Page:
The “new” European law, GDPR, was implemented over a year ago. At this point, what do you really know about it?
This is a complex law, prone to different interpretation. But, today, we are just teaching you about what a DPO (Data Protection Officer) is and what are its responsibilities and requirements.
Most small businesses don’t need a DPO, unless their core business is data monitoring on a large scale.
Keep reading to learn more about DPOs.
Definition of Data Protection Officer
A data protection officer (DPO) is a corporate security leadership role which the General Data Protection Regulation (GDPR) requires.
Data protection officers are responsible for overseeing a company’s data protection strategy. They also monitor its implementation to ensure compliance with GDPR requirements.
Does your company really need a Data Protection Officer?
You only need to appoint a DPO if your organization processes or stores personal data of EU citizens on a large scale.
DPOs must be, “appointed for all public authorities, and where the core activities of the controller or the processor involve ‘regular and systematic monitoring of data subjects on a large scale’ or where the entity conducts large-scale processing of ‘special categories of personal data,’” such as race, ethnicity, or religious beliefs.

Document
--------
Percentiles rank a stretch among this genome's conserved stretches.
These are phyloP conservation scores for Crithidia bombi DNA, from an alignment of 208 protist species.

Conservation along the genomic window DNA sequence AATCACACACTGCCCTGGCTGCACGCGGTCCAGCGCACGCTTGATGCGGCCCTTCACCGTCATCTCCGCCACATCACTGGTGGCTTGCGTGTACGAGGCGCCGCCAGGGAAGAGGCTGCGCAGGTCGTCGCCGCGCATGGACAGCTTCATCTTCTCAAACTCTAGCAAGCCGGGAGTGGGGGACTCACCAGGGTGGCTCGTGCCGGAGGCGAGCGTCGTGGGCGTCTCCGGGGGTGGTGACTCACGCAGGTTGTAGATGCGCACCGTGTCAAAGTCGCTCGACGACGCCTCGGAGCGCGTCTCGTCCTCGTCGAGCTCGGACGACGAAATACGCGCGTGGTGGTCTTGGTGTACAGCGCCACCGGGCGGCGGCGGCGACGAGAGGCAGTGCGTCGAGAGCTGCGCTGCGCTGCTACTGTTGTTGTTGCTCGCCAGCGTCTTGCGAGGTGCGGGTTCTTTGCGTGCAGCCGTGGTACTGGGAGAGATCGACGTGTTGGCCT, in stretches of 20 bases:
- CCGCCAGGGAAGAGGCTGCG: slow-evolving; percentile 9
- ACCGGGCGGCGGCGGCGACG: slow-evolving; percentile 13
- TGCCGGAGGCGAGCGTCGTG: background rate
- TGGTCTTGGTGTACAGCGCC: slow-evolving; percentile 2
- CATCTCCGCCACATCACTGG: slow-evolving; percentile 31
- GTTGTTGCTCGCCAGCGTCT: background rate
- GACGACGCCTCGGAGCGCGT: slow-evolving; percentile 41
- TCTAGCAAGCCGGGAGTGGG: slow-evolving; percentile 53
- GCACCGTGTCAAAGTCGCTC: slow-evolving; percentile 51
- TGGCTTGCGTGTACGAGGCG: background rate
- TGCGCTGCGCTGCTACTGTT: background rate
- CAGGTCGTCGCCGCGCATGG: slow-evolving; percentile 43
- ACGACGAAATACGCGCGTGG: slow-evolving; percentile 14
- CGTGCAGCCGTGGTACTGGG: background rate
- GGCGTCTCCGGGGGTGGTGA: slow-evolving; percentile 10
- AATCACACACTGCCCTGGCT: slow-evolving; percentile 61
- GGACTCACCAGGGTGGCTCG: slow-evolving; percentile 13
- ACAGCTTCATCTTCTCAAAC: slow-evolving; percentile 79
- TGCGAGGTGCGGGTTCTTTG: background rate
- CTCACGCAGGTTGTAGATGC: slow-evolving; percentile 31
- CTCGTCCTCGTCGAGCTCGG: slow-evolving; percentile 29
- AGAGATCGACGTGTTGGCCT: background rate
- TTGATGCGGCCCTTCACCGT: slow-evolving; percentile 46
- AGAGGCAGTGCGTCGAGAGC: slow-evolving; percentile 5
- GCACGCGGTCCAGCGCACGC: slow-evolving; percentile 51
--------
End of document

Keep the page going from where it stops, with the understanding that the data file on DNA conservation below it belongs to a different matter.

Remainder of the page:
The GDPR law indicates that the size of an organization doesn’t dictate the need for a DPO, but rather the size and scope of data handling. The GDPR doesn’t specifically define what it considers to be “large scale” data handling. However, to determine the need of a DPO, governing authorities are using these four key factors:
- Data subjects;
- Data items;
- Length of data retention;
- The geographic range of processing;
The guidelines aren’t really specific, but most small businesses won’t need to hire a DPO unless their core focus is data collection or storage (e.g. behavioural advertising).
Data Protection Officer’s Responsibilities and Requirements
All companies that collect or process EU citizens’ sensitive data, on a large scale, regularly and systematically, should appoint a data protection officer, under Article 37 of the GDPR.
As outlined in the GDPR’s Article 39, the DPO’s are responsible for, among other things, the following:
- Educating the company and employees on important compliance requirements
- Training staff involved in the data processing
- Conducting audits to ensure compliance and address potential issues proactively
- Serving as an intermediary between the company and GDPR Supervisory Authorities
- Monitoring performance and providing advice on the impact of data protection efforts
- Maintaining comprehensive records of all data processing activities conducted by the company. These include the purposes of all processing activities, which must be made public upon request
- Interfacing with data subjects to inform them about how their data is being used, their right to have their personal data erased, and what measures the company has put in place to protect their personal information